As a corporate healthcare attorney, she has a broad practice in the healthcare space. She spends a lot of time helping healthcare providers draft contracts, properly engage employees, and remain in compliance with the many applicable laws. Additionally, she does contracts and due diligence for private equity firms buying and selling healthcare companies. While the job may have been difficult to get, she's finding that excelling in the job has more to do with doing quality work, managing junior associates, and exercising good judgment than where she went to school.

This episode is hosted by Derek Tokaz, an academic writing teacher at American University. It is sponsored by Barbri Law Preview and Top-Law-Schools.com.

Episode Links

Jun 01 2015

25mins

Play

Public Finance (NY): New York City Biglaw

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This episode is presented by The United States Air Force Judge Advocate General's Corp.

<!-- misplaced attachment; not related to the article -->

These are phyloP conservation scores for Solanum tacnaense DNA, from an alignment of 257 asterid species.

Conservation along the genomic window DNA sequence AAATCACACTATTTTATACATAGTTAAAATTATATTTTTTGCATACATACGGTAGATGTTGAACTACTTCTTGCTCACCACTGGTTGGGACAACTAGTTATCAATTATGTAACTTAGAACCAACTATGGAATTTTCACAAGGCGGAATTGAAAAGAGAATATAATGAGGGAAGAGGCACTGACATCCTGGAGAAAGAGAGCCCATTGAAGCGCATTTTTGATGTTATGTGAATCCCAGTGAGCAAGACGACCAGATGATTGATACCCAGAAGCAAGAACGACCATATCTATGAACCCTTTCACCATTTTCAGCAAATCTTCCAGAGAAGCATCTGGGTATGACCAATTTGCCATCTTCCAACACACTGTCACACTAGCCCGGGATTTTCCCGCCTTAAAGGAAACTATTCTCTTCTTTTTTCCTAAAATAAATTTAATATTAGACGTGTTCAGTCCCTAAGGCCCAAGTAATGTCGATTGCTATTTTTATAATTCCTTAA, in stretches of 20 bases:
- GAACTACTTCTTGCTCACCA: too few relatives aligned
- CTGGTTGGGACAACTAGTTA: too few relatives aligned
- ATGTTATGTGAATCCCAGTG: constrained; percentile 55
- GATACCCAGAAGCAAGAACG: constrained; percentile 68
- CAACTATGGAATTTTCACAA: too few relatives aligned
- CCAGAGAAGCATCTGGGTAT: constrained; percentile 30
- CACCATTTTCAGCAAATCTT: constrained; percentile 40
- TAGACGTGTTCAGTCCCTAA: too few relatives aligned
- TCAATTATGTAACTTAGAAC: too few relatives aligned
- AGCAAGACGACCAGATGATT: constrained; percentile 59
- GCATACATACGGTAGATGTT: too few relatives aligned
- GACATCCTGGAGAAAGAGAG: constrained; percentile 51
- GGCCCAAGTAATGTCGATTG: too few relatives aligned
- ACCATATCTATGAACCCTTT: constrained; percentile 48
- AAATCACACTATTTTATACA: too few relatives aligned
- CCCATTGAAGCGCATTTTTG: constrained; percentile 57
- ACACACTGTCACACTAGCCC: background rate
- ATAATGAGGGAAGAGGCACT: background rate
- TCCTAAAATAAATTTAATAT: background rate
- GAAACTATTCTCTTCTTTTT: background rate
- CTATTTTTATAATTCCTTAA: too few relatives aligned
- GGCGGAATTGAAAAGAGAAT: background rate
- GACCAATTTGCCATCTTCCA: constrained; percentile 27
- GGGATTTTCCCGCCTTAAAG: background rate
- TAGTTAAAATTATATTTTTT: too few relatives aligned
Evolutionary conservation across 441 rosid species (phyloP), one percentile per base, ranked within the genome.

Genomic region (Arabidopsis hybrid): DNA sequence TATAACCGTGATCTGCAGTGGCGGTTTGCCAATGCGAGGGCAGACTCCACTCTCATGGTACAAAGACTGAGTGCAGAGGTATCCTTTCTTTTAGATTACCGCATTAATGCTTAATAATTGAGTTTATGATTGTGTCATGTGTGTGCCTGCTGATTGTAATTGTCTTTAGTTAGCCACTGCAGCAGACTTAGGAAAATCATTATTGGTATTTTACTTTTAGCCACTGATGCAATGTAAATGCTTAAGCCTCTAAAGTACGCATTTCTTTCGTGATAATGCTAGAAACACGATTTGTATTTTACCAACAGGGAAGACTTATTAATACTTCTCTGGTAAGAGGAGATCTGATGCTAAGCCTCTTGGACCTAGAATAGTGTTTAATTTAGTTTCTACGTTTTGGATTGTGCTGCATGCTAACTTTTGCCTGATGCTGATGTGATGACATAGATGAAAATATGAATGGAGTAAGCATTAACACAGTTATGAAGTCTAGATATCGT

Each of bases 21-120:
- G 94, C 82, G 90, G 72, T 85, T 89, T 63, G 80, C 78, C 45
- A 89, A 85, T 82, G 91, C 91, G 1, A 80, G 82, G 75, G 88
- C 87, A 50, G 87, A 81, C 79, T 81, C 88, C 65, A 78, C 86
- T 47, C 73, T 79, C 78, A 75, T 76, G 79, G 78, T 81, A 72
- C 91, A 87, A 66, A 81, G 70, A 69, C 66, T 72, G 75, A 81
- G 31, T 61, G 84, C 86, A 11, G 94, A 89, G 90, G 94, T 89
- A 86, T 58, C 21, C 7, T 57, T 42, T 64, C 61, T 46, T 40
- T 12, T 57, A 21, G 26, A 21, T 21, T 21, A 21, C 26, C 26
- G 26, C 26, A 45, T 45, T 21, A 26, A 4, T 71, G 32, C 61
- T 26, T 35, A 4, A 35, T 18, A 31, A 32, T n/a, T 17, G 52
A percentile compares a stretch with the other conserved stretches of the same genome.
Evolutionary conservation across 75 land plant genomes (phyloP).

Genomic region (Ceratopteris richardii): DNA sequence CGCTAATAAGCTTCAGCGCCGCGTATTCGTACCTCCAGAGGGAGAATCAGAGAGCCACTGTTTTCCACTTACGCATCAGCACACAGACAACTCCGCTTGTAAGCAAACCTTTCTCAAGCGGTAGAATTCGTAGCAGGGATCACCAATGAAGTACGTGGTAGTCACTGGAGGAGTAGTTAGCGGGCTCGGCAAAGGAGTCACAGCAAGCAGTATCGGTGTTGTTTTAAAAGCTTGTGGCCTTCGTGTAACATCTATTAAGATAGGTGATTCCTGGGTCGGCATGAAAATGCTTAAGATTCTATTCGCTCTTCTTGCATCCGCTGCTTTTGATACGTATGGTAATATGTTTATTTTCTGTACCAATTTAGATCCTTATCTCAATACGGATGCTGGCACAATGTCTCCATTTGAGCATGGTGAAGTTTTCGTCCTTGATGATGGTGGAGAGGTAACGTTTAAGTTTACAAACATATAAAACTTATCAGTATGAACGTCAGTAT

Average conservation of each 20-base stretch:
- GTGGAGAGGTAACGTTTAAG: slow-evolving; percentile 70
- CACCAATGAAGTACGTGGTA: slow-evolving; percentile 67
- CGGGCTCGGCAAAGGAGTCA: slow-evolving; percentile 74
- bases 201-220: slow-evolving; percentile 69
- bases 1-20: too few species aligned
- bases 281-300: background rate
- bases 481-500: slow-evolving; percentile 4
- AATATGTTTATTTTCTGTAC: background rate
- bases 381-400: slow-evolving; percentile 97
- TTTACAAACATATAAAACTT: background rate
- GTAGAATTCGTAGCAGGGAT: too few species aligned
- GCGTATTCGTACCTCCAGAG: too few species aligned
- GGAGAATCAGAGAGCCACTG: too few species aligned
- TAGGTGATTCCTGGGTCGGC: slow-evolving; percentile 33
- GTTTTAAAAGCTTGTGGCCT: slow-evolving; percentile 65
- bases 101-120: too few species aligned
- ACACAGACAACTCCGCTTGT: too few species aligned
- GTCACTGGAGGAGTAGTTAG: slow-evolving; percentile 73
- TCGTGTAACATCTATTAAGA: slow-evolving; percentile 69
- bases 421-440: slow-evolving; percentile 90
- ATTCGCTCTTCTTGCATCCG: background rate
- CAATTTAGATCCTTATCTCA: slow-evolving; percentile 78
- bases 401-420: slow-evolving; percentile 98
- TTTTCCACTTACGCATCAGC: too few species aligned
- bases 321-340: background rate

Life at a large New York City law firm is all about tradeoffs. On the one hand, junior associates receive large salaries, good training, and interesting exit opportunities. On the other, the "life" part of work-life balance can sometimes be difficult to manage.

In this episode, Joan Kerecz, a 2013 graduate of Duke University School of Law, discusses the various roles she played in public finance transactions. While few large firms have public finance practices, her large firm afforded her the chance to help public entities raise money to accomplish important projects, from building roads and bridges to expanding hospitals and schools.